Expert suspects last execution in Oklahoma was extremely painful
An expert in anesthesiology has testified in a trial challenging Oklahoma state lethal injection protocol that a prisoner the state executed last month was likely in “extreme pain.”
Gail Van Norman, a professor at the University of Washington who has trained anesthesia students for 36 years, said in court that Gilbert Postelle tried to make a fist after prison officials declared him unconscious during the lethal injection.
She said she was convinced with “near medical certainty” that Postelle, like the state’s three other most recently executed prisoners, “experienced extreme pain and suffering.”
Van Norman’s testimony is part of a federal lawsuit filed by a group of Oklahoma death row prisoners challenging the state’s lethal injection protocol. Oklahoma uses a 3-drug cocktail of midazolam, vecuronium bromide and potassium chloride.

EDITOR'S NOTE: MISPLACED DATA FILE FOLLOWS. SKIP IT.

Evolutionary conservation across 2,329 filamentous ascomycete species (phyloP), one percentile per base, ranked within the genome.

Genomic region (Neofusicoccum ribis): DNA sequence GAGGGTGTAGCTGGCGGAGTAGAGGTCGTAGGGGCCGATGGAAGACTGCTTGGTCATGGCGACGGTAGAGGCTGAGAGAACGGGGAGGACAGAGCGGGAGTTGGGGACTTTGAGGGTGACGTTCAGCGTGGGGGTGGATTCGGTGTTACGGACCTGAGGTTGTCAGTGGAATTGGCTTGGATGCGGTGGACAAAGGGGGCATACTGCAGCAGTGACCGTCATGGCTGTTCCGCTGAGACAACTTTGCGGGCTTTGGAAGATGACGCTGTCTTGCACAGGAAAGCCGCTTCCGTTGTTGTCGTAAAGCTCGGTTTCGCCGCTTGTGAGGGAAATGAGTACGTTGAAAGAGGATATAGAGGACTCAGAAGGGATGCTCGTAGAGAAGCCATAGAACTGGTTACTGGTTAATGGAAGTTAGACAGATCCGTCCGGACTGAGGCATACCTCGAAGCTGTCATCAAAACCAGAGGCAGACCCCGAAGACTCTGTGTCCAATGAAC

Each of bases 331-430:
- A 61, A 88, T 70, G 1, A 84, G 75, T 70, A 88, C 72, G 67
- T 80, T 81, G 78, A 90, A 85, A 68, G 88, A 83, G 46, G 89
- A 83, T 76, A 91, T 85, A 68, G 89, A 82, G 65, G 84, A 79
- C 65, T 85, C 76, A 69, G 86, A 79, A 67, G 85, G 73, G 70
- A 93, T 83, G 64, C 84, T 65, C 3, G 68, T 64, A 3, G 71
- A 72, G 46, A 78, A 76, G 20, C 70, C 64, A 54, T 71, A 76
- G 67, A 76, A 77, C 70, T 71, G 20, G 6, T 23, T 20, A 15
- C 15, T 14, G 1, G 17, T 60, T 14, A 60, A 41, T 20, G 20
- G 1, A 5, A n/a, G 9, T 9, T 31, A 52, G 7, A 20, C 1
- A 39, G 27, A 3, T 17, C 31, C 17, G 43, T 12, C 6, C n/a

Van Norman testified Wednesday that midazolam, which is supposed to make the execution painless, doesn’t actually numb the pain. She compared it to the anti-anxiety drugs Valium and Xanax. Instead, she said midazolam, along with the muscle relaxant vecuronium bromide, rendered prisoners unable to express pain.
She also pointed out that Postelle’s execution records used “rocuronium” instead of “vecuronium bromide.” “We cannot rule out the possibility that the wrong drug was administered,” she said. The Oklahoma Department of Corrections said it was a clerical error and that Postelle was administered the correct medication.
Executions in the United States have changed in recent years after states ran out of pentobarbital, a drug essential for lethal injections. The European Union voted in 2011 to ban the sale of the drug and seven other barbiturates to the United States for use in torture or executions.
Other drug companies have refused to sell drugs for lethal injection altogether, and some are willing to sell them only if their names are kept confidential. Now states are being forced to use new drug cocktails, stock up on their drug supplies, and review their lethal injection policies.